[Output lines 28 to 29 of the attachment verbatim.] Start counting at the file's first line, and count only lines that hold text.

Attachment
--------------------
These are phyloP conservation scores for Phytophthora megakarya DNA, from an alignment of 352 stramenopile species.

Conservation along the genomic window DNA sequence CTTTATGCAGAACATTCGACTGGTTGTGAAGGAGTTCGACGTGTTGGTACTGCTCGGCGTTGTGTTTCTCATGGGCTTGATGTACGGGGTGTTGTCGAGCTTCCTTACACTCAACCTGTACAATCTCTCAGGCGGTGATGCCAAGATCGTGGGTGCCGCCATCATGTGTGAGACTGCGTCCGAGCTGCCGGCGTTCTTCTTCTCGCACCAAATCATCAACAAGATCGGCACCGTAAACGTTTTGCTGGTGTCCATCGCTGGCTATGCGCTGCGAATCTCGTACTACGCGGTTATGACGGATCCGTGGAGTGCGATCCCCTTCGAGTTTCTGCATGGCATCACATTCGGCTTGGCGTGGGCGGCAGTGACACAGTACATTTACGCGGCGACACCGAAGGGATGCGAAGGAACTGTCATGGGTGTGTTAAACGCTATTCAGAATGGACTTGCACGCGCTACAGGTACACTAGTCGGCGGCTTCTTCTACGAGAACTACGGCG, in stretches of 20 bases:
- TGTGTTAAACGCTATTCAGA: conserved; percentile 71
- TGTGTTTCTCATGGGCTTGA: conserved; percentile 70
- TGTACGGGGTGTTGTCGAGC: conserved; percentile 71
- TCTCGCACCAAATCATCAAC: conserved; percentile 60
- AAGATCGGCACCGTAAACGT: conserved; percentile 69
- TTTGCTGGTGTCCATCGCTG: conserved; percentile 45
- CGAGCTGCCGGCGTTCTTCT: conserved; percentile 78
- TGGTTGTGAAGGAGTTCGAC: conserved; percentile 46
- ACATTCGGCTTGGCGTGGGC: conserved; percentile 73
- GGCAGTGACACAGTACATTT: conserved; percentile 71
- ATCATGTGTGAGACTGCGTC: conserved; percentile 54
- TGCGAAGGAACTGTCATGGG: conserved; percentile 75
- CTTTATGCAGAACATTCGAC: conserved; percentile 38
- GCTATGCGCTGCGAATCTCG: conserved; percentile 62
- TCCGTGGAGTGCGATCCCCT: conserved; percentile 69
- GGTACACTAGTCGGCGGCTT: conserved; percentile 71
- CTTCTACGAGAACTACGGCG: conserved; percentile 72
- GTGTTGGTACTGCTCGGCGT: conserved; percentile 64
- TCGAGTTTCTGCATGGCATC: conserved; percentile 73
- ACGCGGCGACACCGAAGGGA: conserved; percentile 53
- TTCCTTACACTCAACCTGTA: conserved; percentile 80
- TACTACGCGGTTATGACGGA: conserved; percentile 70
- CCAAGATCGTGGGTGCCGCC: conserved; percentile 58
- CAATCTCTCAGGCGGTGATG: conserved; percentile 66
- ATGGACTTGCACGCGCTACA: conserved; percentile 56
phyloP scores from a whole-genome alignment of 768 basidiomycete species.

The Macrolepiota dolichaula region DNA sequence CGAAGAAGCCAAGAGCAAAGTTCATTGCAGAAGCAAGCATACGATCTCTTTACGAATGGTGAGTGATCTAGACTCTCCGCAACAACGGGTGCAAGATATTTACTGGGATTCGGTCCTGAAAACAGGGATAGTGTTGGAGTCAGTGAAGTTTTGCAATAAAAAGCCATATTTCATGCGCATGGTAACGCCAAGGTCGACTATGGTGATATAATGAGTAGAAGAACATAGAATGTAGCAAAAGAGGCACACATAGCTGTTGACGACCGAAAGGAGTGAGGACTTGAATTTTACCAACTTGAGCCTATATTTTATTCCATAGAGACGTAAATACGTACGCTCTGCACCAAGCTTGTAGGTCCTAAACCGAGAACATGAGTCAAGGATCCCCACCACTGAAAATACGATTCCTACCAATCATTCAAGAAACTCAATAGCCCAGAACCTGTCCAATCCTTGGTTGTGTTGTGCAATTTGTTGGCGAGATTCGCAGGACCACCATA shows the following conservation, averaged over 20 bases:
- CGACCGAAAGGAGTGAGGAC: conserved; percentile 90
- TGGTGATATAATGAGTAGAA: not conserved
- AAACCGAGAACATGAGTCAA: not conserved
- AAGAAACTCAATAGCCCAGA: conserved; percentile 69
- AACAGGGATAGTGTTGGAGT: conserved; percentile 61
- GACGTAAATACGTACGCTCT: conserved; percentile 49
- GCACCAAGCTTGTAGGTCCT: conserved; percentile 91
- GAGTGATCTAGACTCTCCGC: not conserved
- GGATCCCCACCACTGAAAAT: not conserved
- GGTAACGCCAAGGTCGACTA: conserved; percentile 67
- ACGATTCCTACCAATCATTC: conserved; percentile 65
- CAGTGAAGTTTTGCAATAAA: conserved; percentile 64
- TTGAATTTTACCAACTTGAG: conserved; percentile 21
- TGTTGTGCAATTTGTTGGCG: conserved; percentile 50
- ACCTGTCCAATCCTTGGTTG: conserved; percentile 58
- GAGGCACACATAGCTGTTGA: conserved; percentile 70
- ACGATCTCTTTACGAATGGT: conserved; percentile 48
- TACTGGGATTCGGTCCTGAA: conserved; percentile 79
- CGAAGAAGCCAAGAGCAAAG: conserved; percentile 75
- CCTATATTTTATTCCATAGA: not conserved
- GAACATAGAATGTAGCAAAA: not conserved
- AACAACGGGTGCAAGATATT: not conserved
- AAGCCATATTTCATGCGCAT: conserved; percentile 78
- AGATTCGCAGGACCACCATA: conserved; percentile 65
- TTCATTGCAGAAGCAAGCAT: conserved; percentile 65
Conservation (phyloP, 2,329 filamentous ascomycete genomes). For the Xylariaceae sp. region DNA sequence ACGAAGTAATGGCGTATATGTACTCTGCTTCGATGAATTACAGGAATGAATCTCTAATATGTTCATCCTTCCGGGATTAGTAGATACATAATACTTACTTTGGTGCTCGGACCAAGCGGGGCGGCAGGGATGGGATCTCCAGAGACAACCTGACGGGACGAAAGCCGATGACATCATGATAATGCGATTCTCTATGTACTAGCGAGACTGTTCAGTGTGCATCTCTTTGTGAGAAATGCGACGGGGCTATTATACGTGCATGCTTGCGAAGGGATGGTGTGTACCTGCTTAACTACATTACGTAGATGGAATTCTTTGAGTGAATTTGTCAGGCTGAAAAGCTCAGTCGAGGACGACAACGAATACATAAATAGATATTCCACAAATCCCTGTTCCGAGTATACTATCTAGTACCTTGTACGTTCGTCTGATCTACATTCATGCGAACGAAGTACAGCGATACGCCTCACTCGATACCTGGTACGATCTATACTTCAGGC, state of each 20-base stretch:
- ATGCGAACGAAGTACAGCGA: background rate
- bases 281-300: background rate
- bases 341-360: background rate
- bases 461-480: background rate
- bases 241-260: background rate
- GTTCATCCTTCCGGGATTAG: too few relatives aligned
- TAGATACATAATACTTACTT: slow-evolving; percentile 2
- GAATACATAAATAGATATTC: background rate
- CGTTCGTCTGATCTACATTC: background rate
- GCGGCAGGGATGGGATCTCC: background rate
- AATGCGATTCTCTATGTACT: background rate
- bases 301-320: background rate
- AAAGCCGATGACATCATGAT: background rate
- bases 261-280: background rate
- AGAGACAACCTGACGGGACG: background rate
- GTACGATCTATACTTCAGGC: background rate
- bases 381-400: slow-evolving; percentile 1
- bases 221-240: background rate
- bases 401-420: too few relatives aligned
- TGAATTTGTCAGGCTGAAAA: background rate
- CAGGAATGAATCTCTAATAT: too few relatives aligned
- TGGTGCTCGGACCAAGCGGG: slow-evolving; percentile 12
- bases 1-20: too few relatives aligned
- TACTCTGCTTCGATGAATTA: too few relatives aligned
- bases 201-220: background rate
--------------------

phyloP scores from a whole-genome alignment of 768 basidiomycete species.

The Macrolepiota dolichaula region DNA sequence CGAAGAAGCCAAGAGCAAAGTTCATTGCAGAAGCAAGCATACGATCTCTTTACGAATGGTGAGTGATCTAGACTCTCCGCAACAACGGGTGCAAGATATTTACTGGGATTCGGTCCTGAAAACAGGGATAGTGTTGGAGTCAGTGAAGTTTTGCAATAAAAAGCCATATTTCATGCGCATGGTAACGCCAAGGTCGACTATGGTGATATAATGAGTAGAAGAACATAGAATGTAGCAAAAGAGGCACACATAGCTGTTGACGACCGAAAGGAGTGAGGACTTGAATTTTACCAACTTGAGCCTATATTTTATTCCATAGAGACGTAAATACGTACGCTCTGCACCAAGCTTGTAGGTCCTAAACCGAGAACATGAGTCAAGGATCCCCACCACTGAAAATACGATTCCTACCAATCATTCAAGAAACTCAATAGCCCAGAACCTGTCCAATCCTTGGTTGTGTTGTGCAATTTGTTGGCGAGATTCGCAGGACCACCATA shows the following conservation, averaged over 20 bases: